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prayer not having his name in it, must, by this injunction, be superseded; they answer, that to pray in Christ's name is to pray in a dependence on his merits and intercession, and consequently, that prayers may be offered through him, though he be not named. That our only title to call God our Father is, through the mediation of his Son, and therefore that address is certainly, though indirectly, in the name of Christ. It is objected again, by the advocates of extempore prayer, that we have no authority from scripture to affirm, that after the day of Pentecost our Saviour's Apostles ever used the Lord's Pray. er as a form. To this argument they answer, that the silence of the Scripture might as well be brought as an argument to prove that the Apostles did not baptize in the name of the Father, and of the Son, and of the Holy Ghost, since the commandments by which the use of them is enjoined, are equally strict. They who argue for extempore prayer object, that if our Lord had intended this prayer to be used as a set form, he would not have added the doxology, when he delivered it at one time, as it is recorded in St. Matthew, and have omitted it when he delivered it upon another occasion, as in St. Luke. To this the friends of liturgical forms of prayer reply, that the objection concludes with as much force against the use of the Lord's Prayer as a directory, as against the use of it as an established form ; and that from the circumstance of its being given with the doxology, in one of the Evangelists, and without it, in another, nothing more cap be inferred, than that it may be used at different times, as a form, with the same variations.

They also have many testimonies from the Christian Fathers, which they adduce to prove, that in those early days of the Church, it was not only nniversally used as a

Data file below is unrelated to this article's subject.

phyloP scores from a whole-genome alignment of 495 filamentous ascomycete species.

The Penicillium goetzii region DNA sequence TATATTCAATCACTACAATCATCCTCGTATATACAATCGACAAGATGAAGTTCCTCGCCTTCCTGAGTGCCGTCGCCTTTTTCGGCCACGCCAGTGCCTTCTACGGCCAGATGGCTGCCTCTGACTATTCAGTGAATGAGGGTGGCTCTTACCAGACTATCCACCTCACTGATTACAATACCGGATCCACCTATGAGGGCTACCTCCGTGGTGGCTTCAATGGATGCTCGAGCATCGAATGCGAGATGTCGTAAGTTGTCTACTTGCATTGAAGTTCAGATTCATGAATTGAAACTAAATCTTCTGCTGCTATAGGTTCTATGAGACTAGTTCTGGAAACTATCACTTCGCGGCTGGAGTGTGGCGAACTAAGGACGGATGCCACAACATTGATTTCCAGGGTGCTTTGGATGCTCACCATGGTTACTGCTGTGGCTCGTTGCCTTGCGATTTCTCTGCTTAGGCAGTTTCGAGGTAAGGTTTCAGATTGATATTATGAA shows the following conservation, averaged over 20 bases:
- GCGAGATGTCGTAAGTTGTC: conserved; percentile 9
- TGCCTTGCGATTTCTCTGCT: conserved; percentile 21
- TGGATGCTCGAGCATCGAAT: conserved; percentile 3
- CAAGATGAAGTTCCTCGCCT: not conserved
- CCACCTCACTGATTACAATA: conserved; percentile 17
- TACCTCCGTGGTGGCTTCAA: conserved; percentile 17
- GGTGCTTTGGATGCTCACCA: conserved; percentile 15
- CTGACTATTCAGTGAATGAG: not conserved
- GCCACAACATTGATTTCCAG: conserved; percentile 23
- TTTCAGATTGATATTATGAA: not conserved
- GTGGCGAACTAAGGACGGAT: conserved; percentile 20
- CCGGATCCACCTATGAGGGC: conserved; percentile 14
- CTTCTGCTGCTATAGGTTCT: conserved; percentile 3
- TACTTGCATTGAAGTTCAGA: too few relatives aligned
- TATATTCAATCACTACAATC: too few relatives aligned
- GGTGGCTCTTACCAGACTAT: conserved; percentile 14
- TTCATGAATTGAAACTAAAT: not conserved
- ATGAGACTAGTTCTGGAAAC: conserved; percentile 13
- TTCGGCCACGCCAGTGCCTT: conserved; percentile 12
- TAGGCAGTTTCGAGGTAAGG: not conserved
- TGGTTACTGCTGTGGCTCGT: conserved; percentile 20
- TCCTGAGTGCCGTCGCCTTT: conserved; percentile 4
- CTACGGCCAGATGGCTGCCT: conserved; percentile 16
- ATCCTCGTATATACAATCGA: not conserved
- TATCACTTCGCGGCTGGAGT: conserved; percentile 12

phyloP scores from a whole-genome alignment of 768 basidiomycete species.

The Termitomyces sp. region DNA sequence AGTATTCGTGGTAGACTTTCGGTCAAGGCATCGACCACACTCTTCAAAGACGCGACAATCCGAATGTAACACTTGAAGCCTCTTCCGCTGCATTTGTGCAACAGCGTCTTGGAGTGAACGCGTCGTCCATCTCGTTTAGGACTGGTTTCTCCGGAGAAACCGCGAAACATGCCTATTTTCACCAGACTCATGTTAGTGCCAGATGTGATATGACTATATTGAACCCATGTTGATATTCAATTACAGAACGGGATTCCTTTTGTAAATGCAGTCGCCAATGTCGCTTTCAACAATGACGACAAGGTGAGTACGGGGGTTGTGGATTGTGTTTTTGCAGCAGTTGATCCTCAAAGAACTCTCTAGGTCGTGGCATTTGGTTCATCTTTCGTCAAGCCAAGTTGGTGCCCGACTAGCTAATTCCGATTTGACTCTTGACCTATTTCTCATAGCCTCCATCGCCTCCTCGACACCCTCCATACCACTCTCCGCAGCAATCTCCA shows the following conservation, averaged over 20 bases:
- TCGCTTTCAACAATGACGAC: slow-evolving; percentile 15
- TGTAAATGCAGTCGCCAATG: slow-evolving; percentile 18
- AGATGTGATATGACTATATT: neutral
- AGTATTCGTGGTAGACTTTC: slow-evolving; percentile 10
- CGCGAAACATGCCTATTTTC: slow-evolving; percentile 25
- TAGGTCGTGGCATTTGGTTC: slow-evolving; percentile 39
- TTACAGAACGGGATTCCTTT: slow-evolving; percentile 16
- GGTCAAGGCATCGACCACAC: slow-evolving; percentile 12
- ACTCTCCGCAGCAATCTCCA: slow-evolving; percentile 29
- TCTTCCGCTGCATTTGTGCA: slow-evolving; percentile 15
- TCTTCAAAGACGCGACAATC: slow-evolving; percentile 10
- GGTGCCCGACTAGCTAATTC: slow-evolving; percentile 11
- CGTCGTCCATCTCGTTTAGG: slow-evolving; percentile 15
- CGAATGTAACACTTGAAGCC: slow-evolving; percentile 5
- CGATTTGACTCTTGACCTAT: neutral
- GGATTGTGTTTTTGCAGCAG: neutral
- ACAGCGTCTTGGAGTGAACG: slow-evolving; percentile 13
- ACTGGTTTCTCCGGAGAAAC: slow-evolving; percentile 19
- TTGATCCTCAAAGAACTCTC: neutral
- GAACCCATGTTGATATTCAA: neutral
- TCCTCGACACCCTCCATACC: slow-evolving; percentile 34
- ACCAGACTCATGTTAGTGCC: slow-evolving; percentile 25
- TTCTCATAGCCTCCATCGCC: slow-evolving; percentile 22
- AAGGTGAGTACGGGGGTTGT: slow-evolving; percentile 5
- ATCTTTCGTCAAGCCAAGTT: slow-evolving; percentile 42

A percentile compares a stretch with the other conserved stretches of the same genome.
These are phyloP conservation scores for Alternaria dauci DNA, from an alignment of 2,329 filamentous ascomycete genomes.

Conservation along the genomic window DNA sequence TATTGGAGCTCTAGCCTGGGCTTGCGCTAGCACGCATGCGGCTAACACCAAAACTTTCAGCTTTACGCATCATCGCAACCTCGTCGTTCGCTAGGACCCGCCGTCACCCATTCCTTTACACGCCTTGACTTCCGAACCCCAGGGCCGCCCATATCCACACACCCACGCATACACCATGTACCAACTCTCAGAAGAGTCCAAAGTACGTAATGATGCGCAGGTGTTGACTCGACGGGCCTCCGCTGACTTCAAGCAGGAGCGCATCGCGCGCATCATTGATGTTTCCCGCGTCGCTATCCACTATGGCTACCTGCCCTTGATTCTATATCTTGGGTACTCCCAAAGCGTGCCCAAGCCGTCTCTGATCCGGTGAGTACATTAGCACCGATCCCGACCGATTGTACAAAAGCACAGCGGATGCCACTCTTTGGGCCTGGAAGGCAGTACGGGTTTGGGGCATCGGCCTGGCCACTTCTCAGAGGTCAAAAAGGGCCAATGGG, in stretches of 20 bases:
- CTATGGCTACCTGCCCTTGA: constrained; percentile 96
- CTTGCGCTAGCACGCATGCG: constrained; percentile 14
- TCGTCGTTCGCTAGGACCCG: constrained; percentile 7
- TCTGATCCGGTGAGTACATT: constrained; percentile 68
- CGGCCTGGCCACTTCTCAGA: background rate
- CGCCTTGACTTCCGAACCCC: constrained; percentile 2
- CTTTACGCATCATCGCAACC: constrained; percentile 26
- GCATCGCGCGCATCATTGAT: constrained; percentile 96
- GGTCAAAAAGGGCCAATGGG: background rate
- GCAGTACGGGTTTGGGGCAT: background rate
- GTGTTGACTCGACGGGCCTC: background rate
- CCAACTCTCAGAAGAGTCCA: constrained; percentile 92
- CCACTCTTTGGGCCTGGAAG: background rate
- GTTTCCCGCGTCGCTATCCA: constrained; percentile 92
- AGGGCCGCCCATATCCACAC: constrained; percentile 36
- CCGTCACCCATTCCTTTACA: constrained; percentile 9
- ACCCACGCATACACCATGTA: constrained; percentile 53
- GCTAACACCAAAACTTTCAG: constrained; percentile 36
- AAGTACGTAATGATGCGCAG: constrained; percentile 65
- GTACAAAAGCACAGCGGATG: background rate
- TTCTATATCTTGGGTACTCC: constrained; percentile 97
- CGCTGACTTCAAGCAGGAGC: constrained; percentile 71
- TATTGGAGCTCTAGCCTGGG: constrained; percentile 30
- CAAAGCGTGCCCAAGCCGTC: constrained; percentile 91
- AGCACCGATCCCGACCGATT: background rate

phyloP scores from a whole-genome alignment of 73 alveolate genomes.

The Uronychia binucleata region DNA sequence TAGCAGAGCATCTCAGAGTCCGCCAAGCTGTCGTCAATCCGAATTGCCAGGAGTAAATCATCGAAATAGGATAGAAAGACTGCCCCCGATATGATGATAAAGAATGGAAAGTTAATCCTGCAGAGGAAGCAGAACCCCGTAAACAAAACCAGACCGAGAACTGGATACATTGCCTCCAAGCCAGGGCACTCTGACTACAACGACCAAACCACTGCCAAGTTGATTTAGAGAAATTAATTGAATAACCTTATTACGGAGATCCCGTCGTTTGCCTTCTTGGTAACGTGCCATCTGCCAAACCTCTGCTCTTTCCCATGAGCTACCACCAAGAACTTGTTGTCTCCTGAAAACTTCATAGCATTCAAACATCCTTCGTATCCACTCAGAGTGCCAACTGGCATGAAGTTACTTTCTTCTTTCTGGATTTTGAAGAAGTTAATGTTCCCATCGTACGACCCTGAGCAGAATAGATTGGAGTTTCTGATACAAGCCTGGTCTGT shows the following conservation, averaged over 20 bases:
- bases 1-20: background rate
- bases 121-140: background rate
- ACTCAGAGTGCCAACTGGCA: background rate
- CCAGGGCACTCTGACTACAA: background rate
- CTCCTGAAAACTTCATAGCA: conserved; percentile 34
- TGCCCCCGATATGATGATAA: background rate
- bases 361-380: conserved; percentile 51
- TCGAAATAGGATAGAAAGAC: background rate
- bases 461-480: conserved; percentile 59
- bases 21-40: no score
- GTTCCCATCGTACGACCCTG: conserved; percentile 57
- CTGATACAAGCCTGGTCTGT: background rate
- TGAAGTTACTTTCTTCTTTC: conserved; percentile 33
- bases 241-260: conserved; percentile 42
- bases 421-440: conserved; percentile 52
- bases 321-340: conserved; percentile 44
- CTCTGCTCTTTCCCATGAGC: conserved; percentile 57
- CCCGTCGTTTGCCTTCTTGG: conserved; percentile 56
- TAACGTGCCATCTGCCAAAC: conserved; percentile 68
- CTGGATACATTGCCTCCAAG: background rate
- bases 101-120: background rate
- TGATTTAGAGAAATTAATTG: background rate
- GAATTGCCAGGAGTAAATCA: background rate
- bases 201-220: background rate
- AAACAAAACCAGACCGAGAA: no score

form of prayer, but acknowledged by the Church as an institution of Christ, and as universally obligatory. Such is the testimony of Tertullian, St. Syril of Jerusalem, St. Chrysostom, St. Austin, and of many others. The ad vocates of extempore prayers observe, that as we possess the Scriptures, the Church, in our times, is just as competent to judge on this subject as any of the Christian Fathers.

The advocates for set forms of prayer contend, that in the fourth chapter of the Acts, from the twenty fourth to the thirty first verse, we have evidently a form of prayer, used by the whole Church. When Peter and John reported to them the threats of the council, the sacred Historian records—“ When they heard that, they lifted up their voice to God with one accord, and said, Lord, thou art God, &c." They observe that ouabuzdor, with one accord, evidently signifies altogether--that the whole Church together lifted up their voice. Now, say they, you must either suppose that the whole congregation were at that moment inspired, not only with the same sentiments, but with the same words, or you must allow that this prayer was a precomposed form, suited to the state of persecution in which the Church at that time was. The answer commonly given to this argument is, that it is possible that this prayer might be offered up by one, in the name of the whole Church, who mentally joined with him, though not in an audible manner.